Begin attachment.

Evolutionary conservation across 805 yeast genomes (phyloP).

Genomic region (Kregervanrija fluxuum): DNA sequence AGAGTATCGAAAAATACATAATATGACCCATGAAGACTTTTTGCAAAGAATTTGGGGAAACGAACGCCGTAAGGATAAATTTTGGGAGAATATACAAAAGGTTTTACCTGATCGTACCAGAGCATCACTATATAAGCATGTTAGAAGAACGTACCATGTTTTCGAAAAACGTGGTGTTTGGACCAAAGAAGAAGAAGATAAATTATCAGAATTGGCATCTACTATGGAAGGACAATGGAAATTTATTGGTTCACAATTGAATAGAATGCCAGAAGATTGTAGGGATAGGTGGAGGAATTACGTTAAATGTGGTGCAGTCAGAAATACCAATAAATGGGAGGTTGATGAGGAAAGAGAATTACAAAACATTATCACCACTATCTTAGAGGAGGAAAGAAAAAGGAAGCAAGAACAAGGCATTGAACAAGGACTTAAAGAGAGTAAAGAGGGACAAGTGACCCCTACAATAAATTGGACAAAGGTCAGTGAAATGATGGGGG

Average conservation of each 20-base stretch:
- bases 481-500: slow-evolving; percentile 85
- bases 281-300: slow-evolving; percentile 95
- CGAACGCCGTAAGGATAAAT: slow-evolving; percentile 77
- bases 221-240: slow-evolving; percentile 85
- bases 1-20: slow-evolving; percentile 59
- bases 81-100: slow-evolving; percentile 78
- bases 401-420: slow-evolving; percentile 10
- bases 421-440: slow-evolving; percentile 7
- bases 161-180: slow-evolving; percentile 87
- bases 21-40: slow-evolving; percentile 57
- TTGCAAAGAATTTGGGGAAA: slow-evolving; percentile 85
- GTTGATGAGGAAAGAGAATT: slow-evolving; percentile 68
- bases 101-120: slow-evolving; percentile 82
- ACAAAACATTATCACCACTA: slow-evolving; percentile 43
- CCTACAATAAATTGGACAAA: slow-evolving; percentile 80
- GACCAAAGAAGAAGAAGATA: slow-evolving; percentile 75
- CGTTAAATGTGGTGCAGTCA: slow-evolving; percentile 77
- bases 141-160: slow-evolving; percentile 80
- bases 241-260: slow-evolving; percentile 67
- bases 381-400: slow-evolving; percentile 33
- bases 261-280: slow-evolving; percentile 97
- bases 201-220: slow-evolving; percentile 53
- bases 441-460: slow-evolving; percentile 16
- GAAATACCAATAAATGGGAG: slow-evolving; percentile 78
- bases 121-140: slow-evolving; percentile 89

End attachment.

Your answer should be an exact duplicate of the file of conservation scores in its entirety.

Evolutionary conservation across 805 yeast genomes (phyloP).

Genomic region (Kregervanrija fluxuum): DNA sequence AGAGTATCGAAAAATACATAATATGACCCATGAAGACTTTTTGCAAAGAATTTGGGGAAACGAACGCCGTAAGGATAAATTTTGGGAGAATATACAAAAGGTTTTACCTGATCGTACCAGAGCATCACTATATAAGCATGTTAGAAGAACGTACCATGTTTTCGAAAAACGTGGTGTTTGGACCAAAGAAGAAGAAGATAAATTATCAGAATTGGCATCTACTATGGAAGGACAATGGAAATTTATTGGTTCACAATTGAATAGAATGCCAGAAGATTGTAGGGATAGGTGGAGGAATTACGTTAAATGTGGTGCAGTCAGAAATACCAATAAATGGGAGGTTGATGAGGAAAGAGAATTACAAAACATTATCACCACTATCTTAGAGGAGGAAAGAAAAAGGAAGCAAGAACAAGGCATTGAACAAGGACTTAAAGAGAGTAAAGAGGGACAAGTGACCCCTACAATAAATTGGACAAAGGTCAGTGAAATGATGGGGG

Average conservation of each 20-base stretch:
- bases 481-500: slow-evolving; percentile 85
- bases 281-300: slow-evolving; percentile 95
- CGAACGCCGTAAGGATAAAT: slow-evolving; percentile 77
- bases 221-240: slow-evolving; percentile 85
- bases 1-20: slow-evolving; percentile 59
- bases 81-100: slow-evolving; percentile 78
- bases 401-420: slow-evolving; percentile 10
- bases 421-440: slow-evolving; percentile 7
- bases 161-180: slow-evolving; percentile 87
- bases 21-40: slow-evolving; percentile 57
- TTGCAAAGAATTTGGGGAAA: slow-evolving; percentile 85
- GTTGATGAGGAAAGAGAATT: slow-evolving; percentile 68
- bases 101-120: slow-evolving; percentile 82
- ACAAAACATTATCACCACTA: slow-evolving; percentile 43
- CCTACAATAAATTGGACAAA: slow-evolving; percentile 80
- GACCAAAGAAGAAGAAGATA: slow-evolving; percentile 75
- CGTTAAATGTGGTGCAGTCA: slow-evolving; percentile 77
- bases 141-160: slow-evolving; percentile 80
- bases 241-260: slow-evolving; percentile 67
- bases 381-400: slow-evolving; percentile 33
- bases 261-280: slow-evolving; percentile 97
- bases 201-220: slow-evolving; percentile 53
- bases 441-460: slow-evolving; percentile 16
- GAAATACCAATAAATGGGAG: slow-evolving; percentile 78
- bases 121-140: slow-evolving; percentile 89